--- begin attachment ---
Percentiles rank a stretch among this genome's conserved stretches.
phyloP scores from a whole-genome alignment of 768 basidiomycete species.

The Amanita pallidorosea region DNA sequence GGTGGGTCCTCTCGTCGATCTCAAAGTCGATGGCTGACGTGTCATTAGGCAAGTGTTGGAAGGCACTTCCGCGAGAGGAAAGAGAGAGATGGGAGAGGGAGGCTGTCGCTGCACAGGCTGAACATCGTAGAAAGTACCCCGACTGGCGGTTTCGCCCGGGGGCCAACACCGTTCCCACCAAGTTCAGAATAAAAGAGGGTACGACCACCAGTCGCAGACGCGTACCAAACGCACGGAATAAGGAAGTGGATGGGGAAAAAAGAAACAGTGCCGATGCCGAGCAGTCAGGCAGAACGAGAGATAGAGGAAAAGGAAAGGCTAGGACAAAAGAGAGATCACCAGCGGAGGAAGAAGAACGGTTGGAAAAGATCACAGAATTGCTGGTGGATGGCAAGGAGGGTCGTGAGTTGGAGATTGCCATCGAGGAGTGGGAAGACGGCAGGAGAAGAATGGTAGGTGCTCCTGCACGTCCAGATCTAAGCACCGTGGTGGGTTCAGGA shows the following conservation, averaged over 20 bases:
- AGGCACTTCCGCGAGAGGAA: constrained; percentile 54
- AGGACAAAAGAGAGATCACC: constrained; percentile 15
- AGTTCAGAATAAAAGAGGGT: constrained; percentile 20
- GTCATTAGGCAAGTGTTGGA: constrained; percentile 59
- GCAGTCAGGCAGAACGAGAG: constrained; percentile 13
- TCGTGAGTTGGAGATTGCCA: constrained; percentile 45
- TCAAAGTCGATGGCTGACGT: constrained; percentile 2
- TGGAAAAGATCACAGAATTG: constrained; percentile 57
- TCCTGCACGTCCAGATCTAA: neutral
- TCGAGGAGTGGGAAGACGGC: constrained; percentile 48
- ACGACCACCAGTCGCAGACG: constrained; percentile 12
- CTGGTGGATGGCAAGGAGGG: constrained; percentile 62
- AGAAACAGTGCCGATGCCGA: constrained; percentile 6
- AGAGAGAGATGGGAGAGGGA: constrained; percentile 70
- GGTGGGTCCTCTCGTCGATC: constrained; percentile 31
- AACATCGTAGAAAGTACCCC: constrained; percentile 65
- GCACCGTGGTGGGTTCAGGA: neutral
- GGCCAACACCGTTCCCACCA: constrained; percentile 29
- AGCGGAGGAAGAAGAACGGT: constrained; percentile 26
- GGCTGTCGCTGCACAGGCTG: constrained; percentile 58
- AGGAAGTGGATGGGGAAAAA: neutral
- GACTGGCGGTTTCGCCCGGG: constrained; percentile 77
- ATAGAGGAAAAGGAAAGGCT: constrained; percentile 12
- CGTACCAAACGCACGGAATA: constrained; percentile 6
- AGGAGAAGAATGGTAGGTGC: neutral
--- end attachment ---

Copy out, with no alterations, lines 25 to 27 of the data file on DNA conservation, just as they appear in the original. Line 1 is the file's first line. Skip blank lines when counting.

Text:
- GACTGGCGGTTTCGCCCGGG: constrained; percentile 77
- ATAGAGGAAAAGGAAAGGCT: constrained; percentile 12
- CGTACCAAACGCACGGAATA: constrained; percentile 6